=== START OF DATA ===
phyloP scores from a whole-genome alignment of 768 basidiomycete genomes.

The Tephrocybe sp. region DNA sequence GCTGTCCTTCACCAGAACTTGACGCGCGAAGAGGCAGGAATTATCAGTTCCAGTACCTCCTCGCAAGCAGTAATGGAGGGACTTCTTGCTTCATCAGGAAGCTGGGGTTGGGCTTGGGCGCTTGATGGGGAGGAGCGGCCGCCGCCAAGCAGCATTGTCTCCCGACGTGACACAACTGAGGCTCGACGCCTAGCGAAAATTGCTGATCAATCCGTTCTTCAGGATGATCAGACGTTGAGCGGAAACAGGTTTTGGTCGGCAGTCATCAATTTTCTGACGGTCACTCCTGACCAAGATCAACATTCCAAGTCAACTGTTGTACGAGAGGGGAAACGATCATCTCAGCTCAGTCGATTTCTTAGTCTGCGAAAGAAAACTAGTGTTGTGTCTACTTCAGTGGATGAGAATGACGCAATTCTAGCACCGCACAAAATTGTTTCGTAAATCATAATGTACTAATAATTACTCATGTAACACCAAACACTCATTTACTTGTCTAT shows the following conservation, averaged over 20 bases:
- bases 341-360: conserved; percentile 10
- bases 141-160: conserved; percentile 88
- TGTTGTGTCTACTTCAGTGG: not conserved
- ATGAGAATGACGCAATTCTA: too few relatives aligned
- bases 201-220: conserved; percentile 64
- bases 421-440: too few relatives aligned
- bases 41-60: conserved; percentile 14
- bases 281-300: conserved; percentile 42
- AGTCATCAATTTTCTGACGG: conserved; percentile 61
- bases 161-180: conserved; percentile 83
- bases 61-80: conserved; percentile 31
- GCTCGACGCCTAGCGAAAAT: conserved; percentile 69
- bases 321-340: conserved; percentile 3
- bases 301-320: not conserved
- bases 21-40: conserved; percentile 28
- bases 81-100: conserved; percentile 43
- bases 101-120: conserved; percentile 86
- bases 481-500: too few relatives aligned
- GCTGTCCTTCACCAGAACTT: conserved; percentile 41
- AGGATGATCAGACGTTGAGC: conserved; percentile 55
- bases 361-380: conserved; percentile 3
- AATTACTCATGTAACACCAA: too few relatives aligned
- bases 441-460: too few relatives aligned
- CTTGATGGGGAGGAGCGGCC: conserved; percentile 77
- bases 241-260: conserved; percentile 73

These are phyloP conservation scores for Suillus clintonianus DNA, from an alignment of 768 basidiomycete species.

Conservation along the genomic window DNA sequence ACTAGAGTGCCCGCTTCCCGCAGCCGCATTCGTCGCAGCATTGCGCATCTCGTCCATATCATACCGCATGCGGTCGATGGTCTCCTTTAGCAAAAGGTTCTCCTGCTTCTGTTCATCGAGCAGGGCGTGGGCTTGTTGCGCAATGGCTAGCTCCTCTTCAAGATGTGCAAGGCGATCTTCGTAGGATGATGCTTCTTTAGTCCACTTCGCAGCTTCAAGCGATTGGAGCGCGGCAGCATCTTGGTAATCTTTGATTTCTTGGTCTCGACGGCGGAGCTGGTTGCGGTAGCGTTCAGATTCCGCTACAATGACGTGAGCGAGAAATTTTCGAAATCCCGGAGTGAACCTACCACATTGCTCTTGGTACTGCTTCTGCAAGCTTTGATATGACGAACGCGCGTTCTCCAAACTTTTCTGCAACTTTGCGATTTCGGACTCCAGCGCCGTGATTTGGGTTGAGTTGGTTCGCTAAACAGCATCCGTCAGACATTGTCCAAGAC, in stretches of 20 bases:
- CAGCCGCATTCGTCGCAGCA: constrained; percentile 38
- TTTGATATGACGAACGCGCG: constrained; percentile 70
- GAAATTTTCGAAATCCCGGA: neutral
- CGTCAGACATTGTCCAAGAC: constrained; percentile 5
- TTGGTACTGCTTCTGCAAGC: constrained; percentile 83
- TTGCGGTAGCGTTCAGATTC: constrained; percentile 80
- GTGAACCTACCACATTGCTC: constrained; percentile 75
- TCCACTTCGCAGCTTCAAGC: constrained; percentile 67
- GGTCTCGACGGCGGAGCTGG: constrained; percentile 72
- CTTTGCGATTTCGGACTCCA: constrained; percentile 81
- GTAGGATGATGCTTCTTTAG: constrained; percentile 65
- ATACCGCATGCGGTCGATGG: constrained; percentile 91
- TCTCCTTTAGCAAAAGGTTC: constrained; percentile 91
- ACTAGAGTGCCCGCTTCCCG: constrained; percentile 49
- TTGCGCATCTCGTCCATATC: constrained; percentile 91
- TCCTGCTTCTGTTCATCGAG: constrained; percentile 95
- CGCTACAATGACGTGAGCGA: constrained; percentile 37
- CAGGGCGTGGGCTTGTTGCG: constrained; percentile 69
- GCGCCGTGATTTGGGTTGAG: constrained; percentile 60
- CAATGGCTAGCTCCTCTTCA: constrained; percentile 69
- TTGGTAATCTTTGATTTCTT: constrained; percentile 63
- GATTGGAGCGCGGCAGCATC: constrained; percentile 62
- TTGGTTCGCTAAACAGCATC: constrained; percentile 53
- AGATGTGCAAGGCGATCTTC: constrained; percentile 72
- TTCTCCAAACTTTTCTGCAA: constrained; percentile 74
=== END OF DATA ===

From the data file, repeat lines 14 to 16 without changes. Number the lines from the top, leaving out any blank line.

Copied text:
- GCTCGACGCCTAGCGAAAAT: conserved; percentile 69
- bases 321-340: conserved; percentile 3
- bases 301-320: not conserved